discuss DPD arrest policies and procedures. The meeting was
called because the United States Attorney's office had received
reports of unconstitutional arrest and detention practices within
the DPD homicide section. In response, the DPD agreed to end
these arrest and detention practices and to institute a training
program to ensure future compliance with constitutional mandates.
Our review to date raises concerns that the DPD may be
(1) making warrantless arrests without probable cause; (2)
arresting and detaining witnesses and family members of suspects
without proper judicial authority; and (3) inappropriately
delaying probable cause hearings before a judge or magistrate.
Our interviews of DPD personnel indicate that, with the exception
of Wayne County Prosecutors having spoken at a homicide roll
call, the DPD has not instituted any policy changes or formal
training program to address these concerns. We recognize that
the new leadership in the DPD intends to address these issues.
As our investigation initially focused on the homicide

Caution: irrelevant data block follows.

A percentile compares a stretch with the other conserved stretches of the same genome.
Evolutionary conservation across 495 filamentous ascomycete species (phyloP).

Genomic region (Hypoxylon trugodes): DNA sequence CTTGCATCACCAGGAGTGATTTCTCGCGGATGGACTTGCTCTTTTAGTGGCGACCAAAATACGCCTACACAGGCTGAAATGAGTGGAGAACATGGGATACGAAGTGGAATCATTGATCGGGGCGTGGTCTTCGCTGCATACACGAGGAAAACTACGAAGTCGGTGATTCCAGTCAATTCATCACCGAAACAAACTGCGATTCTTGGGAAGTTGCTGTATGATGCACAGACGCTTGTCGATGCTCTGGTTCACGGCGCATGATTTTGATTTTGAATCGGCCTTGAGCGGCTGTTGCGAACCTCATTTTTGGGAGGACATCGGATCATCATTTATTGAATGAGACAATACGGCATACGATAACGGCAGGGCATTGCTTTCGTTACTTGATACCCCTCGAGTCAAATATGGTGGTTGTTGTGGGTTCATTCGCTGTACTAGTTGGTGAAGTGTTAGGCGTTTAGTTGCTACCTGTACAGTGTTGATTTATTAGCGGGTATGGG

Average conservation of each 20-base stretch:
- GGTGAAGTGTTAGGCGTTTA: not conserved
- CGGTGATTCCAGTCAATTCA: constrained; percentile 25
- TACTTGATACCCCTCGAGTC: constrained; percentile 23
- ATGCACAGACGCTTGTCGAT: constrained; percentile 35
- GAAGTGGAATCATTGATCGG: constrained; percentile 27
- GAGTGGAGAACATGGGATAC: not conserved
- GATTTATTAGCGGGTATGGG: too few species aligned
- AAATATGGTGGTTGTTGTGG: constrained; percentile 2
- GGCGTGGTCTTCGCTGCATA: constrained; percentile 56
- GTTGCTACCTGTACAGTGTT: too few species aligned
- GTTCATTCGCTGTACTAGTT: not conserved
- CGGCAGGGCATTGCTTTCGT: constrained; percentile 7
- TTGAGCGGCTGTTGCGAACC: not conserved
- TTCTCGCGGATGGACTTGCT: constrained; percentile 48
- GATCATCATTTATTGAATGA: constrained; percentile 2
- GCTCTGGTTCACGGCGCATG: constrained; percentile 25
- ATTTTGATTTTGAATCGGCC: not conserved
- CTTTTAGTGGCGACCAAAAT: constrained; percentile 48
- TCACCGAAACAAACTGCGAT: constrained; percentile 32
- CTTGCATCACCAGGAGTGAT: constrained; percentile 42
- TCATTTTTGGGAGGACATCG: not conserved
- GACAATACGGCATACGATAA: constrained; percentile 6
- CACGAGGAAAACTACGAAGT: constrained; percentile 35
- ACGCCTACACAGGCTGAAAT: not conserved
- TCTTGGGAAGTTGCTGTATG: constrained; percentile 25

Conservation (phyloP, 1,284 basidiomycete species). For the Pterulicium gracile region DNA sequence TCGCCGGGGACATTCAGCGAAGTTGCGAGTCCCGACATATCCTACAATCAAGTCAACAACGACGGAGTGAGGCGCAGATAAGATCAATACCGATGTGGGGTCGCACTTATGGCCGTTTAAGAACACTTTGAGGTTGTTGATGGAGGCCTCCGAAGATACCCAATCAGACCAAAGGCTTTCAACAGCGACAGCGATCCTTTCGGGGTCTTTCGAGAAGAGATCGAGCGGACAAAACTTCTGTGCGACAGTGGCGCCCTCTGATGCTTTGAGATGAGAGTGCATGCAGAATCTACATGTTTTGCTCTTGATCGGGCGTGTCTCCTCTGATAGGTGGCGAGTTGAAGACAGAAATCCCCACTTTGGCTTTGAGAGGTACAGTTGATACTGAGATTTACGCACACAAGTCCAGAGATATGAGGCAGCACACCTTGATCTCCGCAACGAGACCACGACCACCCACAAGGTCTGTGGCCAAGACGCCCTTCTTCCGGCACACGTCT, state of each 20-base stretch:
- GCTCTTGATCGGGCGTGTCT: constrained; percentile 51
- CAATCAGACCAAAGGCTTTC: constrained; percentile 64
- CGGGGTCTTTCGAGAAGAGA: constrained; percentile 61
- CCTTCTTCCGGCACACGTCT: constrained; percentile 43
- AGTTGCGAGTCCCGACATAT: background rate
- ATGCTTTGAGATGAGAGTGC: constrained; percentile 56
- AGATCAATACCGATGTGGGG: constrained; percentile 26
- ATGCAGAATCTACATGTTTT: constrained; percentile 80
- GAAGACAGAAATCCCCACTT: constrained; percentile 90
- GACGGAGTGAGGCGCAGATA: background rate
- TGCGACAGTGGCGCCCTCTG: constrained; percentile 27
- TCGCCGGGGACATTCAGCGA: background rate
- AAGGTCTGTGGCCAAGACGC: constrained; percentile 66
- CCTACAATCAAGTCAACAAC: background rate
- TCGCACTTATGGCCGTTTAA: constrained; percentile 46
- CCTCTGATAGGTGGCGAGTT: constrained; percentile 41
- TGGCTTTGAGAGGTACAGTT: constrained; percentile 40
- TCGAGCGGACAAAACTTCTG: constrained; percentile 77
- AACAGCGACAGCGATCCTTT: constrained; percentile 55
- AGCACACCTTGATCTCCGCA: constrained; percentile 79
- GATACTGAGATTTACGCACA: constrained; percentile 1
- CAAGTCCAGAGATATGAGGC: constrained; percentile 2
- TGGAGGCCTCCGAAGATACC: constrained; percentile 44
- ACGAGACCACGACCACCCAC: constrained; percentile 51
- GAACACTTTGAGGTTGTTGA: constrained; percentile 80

section, the numbers presented in this letter reflect arrests and
detentions in that section. Although arrest and detention
concerns were identified throughout the DPD, the homicide section
is one of the special commands where the arrest and witness
detention concerns were most prevalent. The special commands
include homicide as well as the other sections of the major
crimes division and the narcotics bureau. The special commands
are located in the First Precinct in the Headquarters Building.
Individuals detained by the special commands were lodged, or
housed, in the First Precinct until the cells were closed in
September 2001. Special command detainees are now lodged in any
precinct with available space. The closure of the cells in the
First Precinct does not change our analysis as 1) the individual
investigator in charge of a particular case and that
investigator's supervisor continue to be responsible for the
detainee irrespective of location, and 2) the DPD has not changed
its problematic arrest and detention policies and practices.
II. Arrest Policies and Practices